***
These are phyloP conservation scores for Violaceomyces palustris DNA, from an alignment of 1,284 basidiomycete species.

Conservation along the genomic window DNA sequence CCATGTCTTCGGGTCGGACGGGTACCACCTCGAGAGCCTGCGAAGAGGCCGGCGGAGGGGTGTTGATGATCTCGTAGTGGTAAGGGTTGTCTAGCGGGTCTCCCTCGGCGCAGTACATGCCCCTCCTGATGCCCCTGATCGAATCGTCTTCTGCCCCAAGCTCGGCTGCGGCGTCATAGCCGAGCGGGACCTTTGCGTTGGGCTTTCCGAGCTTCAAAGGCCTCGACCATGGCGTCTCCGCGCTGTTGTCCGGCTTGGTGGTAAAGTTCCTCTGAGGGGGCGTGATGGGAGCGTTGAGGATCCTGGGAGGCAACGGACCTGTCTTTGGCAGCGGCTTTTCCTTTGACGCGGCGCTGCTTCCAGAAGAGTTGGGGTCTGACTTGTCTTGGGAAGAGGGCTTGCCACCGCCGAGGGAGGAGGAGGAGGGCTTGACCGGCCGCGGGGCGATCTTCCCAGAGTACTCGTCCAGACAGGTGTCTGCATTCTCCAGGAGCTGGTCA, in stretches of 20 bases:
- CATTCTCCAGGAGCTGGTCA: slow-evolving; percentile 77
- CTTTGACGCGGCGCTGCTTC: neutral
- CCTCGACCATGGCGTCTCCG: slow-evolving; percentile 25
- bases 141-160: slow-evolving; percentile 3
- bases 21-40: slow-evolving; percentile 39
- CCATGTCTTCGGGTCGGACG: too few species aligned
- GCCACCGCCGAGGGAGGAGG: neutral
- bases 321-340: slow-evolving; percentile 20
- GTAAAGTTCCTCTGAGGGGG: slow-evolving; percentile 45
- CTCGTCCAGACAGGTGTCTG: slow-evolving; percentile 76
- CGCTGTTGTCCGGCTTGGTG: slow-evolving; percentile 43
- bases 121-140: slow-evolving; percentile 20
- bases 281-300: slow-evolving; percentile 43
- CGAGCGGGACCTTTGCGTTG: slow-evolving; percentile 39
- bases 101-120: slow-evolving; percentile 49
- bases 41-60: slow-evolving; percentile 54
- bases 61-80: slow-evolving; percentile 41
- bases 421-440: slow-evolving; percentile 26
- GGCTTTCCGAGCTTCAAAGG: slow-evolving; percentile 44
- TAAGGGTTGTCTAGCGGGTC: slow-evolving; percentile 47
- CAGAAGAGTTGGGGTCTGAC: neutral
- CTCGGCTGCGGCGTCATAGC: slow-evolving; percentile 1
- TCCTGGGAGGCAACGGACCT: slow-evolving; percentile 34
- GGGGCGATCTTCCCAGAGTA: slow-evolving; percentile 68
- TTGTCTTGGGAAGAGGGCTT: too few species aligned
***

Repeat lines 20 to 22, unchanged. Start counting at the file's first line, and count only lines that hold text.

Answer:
- bases 421-440: slow-evolving; percentile 26
- GGCTTTCCGAGCTTCAAAGG: slow-evolving; percentile 44
- TAAGGGTTGTCTAGCGGGTC: slow-evolving; percentile 47